UCAS Tariff

104-128

We’ve calculated how many Ucas points you’ll need for this course.

91%
Applicants receiving offers

About this course


Course option

4years

Sandwich | 2019

Subjects

Modern history

Politics

The joint honours degree courses allow you to gain a first-class exposure to two subjects and to acquire a broader range of skills than a normal single-honours degree, whilst at the same time enjoying the benefits of specialisation.The course is split equally between the two subject areas. Its structure provides you with the ability to choose from an extensive range of optional modules tailoring the course to suit your interests and career aspirations.The historical component of the course spans the period from 1600 to the present, focusing mostly on the modern era. Its subject matter includes Britain and mainland Europe, but extends further afield to North America, the British Empire, Soviet Russia, South Asia and China. It begins with broad survey courses, proceeds with the history of individual countries or themes and culminates in specialist case studies. The political component equips you to think critically and analytically about contemporary political issues and institutions. It allows you to understand the mechanics of a variety of political institutions, as well as topical issues, ideas and controversies.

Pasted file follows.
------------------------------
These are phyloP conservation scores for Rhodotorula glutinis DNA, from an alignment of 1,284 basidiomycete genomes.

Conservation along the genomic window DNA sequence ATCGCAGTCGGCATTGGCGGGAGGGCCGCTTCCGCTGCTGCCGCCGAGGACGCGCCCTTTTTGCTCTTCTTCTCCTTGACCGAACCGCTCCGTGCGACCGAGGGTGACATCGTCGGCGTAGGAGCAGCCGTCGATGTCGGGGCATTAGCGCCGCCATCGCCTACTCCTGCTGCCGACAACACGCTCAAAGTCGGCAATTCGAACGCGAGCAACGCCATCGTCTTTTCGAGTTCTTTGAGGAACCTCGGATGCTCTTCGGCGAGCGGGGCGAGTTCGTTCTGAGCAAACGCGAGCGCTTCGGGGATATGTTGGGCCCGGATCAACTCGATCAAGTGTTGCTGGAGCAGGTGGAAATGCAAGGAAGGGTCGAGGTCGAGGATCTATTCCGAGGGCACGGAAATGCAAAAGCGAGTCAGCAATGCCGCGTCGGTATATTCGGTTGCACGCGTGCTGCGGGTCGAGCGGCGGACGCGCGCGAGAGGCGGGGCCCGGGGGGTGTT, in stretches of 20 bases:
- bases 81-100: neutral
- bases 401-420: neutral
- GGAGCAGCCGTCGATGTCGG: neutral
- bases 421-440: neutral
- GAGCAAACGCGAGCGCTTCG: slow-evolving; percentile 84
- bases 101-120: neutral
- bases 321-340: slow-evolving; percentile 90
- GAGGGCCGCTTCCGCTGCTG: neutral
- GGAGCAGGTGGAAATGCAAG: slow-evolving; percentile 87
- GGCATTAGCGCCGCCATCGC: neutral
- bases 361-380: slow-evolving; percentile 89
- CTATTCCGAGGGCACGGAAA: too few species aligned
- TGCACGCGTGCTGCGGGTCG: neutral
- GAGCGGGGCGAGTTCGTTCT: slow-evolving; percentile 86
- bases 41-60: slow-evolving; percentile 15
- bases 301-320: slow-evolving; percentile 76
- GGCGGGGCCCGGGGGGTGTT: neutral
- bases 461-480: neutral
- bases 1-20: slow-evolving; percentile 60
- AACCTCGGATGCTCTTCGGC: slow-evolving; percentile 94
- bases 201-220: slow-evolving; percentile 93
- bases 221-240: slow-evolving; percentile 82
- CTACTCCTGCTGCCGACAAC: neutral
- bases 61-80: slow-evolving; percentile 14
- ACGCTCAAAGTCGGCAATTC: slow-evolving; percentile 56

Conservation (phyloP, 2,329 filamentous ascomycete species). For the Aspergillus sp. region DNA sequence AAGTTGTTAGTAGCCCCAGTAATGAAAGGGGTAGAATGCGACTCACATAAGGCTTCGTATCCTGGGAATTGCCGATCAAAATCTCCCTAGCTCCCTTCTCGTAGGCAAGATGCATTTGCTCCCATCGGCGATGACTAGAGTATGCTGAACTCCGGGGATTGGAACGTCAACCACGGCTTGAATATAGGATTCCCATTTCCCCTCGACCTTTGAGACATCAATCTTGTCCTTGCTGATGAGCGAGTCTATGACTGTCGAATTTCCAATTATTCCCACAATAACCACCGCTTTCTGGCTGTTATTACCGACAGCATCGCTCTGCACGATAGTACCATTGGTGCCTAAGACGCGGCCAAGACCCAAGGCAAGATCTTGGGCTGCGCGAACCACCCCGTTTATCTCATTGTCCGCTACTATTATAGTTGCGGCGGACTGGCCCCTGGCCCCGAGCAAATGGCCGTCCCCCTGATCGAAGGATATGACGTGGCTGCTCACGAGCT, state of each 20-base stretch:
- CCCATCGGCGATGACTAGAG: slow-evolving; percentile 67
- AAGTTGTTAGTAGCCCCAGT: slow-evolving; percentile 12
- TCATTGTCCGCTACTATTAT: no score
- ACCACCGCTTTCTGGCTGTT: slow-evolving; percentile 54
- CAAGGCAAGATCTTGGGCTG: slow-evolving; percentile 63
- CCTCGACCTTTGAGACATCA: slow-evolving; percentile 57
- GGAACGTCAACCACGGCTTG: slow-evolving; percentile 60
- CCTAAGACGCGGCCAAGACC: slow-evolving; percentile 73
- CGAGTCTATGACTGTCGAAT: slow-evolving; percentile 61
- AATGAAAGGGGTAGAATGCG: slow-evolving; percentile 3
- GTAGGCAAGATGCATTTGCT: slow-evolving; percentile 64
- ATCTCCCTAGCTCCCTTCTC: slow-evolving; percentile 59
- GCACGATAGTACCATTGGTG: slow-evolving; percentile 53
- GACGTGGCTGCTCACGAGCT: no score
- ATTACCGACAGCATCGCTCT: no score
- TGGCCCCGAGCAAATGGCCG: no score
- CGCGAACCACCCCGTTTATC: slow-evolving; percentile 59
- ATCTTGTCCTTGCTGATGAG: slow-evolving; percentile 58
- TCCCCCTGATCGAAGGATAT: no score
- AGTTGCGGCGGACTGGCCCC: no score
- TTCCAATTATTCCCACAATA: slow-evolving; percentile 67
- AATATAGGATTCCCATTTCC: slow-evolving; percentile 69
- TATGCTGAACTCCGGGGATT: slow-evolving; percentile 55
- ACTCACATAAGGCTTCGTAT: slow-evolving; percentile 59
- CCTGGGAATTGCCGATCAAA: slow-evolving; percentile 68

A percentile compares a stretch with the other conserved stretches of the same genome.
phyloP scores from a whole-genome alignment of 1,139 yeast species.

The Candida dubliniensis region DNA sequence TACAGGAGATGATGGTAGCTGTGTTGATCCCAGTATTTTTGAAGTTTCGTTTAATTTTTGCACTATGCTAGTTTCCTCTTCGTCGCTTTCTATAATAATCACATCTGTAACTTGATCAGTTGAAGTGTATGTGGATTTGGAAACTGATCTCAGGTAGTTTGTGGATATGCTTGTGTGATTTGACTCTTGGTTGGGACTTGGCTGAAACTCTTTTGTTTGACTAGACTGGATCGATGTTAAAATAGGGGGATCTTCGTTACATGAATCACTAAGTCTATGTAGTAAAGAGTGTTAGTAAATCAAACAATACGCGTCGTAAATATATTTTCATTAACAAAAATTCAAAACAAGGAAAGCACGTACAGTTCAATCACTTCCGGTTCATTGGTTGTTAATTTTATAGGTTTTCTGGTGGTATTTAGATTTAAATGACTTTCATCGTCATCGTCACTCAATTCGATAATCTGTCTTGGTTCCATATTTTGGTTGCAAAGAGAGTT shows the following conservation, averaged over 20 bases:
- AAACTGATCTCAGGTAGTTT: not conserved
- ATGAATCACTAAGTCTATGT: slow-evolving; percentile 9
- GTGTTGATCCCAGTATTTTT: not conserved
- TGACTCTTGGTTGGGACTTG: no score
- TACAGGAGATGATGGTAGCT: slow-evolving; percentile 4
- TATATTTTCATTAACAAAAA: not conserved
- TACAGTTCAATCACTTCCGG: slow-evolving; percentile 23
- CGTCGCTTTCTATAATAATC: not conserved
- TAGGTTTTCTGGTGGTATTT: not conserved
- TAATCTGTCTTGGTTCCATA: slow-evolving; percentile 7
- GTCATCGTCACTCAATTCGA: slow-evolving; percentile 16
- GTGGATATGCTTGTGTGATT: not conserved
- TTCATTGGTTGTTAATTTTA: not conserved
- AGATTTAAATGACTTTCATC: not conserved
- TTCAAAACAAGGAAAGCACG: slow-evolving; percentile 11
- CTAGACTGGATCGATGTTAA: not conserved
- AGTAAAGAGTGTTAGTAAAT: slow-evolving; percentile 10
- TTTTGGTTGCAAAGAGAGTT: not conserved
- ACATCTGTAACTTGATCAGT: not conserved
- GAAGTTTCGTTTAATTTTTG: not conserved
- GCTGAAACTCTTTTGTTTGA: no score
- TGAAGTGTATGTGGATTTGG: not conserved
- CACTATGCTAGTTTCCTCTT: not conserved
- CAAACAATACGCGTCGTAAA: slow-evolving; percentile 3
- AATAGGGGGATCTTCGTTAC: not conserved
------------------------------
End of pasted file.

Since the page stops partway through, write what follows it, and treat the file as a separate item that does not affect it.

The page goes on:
Modules

Year 1:
This year provides you with a strong grounding in topics and approaches in history and politics. Course modules include surveys of modern European and world history, the nature of history, political ideologies and theory, democratic government and the contemporary world arena. Our assumption is that students are not necessarily familiar with the study of politics at this stage.

Year 2:
This year enables you to choose areas of history and politics in which to specialise. Areas studied include Cold War Europe, twentieth-century Britain, the United States, Russia, China, slavery, British politics, protest and resistance and European politics. You will also study the history of political thought and receive training in methods in preparation for your final-year dissertation.